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The Permanente Journal


Introduction: The aim of this study was to evaluate 1) if completed exercise amounts were associated with short- and long-term weight loss within a cognitive behavioral intervention and 2) if changes in theory-based psychosocial factors significantly explained weight change.

Methods: A total of 110 women with obesity participated in a yearlong treatment focused on self-regulation and were grouped based on their amount of completed exercise and assessed on changes in weight, self-regulation, and self-efficacy.

Results: There were significant overall improvements in all study measures from baseline–month 6 and baseline–month 12. Overall weight loss means (–5.8 and –5.3 kg, respectively) did not significantly differ across groups averaging the equivalent of < 2.5; 2.6–4.5; 4.6–7.0; and > 7.0 moderate-intensity exercise sessions per week. Similarly, psychosocial improvements did not significantly differ by exercise amount grouping. Increase in exercise self-regulation significantly predicted eating self-regulation gains over both 6 and 12 months. Over the same time periods, the significant prediction of weight loss by eating self-regulation increase was mediated by change in eating self-efficacy.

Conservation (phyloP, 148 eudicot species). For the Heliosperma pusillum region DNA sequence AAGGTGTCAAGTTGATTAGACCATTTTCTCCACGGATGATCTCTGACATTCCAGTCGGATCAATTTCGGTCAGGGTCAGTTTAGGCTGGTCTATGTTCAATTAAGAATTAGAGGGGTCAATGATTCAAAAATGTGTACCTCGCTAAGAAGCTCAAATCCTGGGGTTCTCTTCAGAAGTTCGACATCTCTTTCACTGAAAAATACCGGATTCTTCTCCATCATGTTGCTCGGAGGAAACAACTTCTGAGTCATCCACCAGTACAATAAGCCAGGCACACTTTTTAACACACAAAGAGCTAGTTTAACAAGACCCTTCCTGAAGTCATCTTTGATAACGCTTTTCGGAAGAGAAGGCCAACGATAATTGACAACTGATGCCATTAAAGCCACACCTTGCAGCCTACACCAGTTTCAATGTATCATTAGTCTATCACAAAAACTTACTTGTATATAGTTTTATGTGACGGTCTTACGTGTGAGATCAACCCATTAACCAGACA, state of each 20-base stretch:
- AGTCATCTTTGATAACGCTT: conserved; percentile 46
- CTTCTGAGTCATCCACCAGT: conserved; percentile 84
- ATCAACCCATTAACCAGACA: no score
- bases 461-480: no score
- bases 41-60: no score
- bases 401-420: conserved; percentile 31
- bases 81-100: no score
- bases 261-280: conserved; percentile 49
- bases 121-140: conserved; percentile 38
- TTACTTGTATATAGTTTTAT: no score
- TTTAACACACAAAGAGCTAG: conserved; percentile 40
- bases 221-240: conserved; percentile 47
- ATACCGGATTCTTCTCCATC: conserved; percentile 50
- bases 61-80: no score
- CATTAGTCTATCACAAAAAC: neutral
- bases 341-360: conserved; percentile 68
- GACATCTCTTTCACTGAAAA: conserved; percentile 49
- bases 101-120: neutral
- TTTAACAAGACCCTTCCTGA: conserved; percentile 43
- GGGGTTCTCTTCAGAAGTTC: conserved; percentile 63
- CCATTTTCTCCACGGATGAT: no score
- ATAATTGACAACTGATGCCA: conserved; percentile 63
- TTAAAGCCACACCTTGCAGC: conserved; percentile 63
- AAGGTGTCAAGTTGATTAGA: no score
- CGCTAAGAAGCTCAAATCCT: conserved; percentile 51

Conclusion: Results suggest attainment of government-recommended amounts of exercise are not associated with significantly greater weight loss than lower amounts of exercise within an intervention focused on self-regulation. Associations of exercise with psychosocial correlates of weight loss should be a treatment consideration.


Published in The Permanente Journal by The Permanente Federation LLC. Available via doi: 10.7812/TPP/23.043.

© 2023 The Authors. Published by The Permanente Federation LLC under the terms of the CC BY-NC- ND 4.0 license